They sparked in September, and as bushfires ravaged our country over the summer holiday period businesses across Australia sprang into action. Along with sports stars, artists, actors, musicians, restaurateurs and international celebrities, the big end of town weighed in with donations. From corporates and public behemoths to boutique operations and family-owned foundations, they have so far donated tens of millions of dollars to provide assistance for volunteer firefighters, emergency services personnel and fire victims.
Tech entrepreneurs Mike Cannon-Brookes and Scott Farquar, co-founders of Atlassian, have each donated 1 million, as have shopping centre owner and billionaire John Gandel and his philanthropist wife Pauline. Anthony Pratt, owner of Visy Industries, has also promised $1 million. And Merivale’s Justin Hemmes donated $500,000. The Paul Ramsay Foundation “set aside $30 million” to support bushfire affected communities. The Packer Family Foundation and the Crown Resort Foundation donated $5 million. The National Australia Bank is putting $5 million towards the recovery effort, while Coles is donating $4 million and BHP $2 million.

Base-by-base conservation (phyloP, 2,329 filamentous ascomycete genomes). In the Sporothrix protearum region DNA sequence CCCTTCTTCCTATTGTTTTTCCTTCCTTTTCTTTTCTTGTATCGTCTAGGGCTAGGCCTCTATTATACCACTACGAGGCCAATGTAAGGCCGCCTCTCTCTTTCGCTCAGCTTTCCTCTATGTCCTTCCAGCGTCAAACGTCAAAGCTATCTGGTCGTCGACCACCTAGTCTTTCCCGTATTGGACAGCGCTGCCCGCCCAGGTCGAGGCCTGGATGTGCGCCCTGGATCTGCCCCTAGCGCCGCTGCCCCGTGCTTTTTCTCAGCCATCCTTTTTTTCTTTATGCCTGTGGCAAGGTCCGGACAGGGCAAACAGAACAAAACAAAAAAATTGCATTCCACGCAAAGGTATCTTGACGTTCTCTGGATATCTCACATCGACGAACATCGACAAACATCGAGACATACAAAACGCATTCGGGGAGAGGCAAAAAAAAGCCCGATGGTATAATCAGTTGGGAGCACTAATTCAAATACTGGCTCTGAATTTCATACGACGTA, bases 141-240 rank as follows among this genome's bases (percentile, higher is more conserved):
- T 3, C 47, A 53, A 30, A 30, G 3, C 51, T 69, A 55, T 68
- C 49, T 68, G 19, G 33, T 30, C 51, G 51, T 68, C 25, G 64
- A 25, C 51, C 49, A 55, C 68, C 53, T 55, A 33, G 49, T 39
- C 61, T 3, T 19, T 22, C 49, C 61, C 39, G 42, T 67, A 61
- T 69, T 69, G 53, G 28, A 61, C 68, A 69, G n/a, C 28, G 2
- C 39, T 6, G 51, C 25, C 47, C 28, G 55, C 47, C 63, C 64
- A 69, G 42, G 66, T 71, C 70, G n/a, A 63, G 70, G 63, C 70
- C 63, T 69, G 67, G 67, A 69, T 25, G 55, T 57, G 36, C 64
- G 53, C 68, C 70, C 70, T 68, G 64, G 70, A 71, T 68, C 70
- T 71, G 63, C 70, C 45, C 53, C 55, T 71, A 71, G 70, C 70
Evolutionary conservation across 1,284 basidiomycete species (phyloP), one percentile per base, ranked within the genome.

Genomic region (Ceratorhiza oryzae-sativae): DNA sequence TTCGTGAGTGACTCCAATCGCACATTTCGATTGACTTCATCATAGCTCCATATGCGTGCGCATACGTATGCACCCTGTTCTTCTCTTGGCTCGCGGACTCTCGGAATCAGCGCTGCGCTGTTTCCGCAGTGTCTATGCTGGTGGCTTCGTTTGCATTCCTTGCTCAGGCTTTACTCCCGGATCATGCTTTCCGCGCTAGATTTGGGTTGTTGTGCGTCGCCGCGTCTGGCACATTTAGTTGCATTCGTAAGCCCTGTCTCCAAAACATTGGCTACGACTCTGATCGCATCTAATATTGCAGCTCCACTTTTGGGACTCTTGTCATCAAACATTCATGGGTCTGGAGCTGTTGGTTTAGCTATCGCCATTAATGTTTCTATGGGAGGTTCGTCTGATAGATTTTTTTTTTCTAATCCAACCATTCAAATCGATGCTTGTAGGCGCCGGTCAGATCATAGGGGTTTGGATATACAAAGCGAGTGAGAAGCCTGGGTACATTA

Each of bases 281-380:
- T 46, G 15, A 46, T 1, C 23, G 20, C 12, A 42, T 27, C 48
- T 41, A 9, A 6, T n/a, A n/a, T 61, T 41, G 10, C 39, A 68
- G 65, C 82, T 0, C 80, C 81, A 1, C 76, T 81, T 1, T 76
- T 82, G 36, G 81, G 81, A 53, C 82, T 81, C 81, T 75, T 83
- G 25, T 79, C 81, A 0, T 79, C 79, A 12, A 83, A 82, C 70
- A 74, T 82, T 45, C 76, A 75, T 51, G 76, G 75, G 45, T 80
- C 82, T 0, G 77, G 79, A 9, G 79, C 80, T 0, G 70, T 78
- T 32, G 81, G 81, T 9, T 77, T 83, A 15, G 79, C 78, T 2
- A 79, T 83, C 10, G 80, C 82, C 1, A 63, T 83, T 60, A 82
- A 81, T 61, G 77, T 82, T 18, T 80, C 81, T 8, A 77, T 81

Then WA mining billionaire Andrew “Twiggy” Forrest announced in January that he would offer up $70 million through his Minderoo Foundation. “This is a disaster and the Minderoo Foundation and my family will react to the scale of the disaster,” he said. “I think we do what we can, I’m very fortunate to chair a large Australian public company,” he said, referring to mining company Fortescue Metals Group. “I think, as a company, leading by example is more important than preaching to people.”
At community level, Central Coast hotel Bells at Killcare pledged to donate all profits from accommodation bookings during the month of January to the nearby Walkabout Wildlife Park’s work caring for injured and displaced wildlife. Meanwhile more than 35 chefs from Sydney’s top restaurants banded together under the banner Cook for the Bush to hold fundraising brunches, lunches, bake sales and a silent auction with 100 % of all proceeds going to the Australian Red Cross. “For weeks I’ve been wondering what I could do to help with the bushfire emergency so I started texting people and the response was overwhelming,” Nomad chef Jacqui Challinor said at the time. “Now it’s just a question of how big we can go.”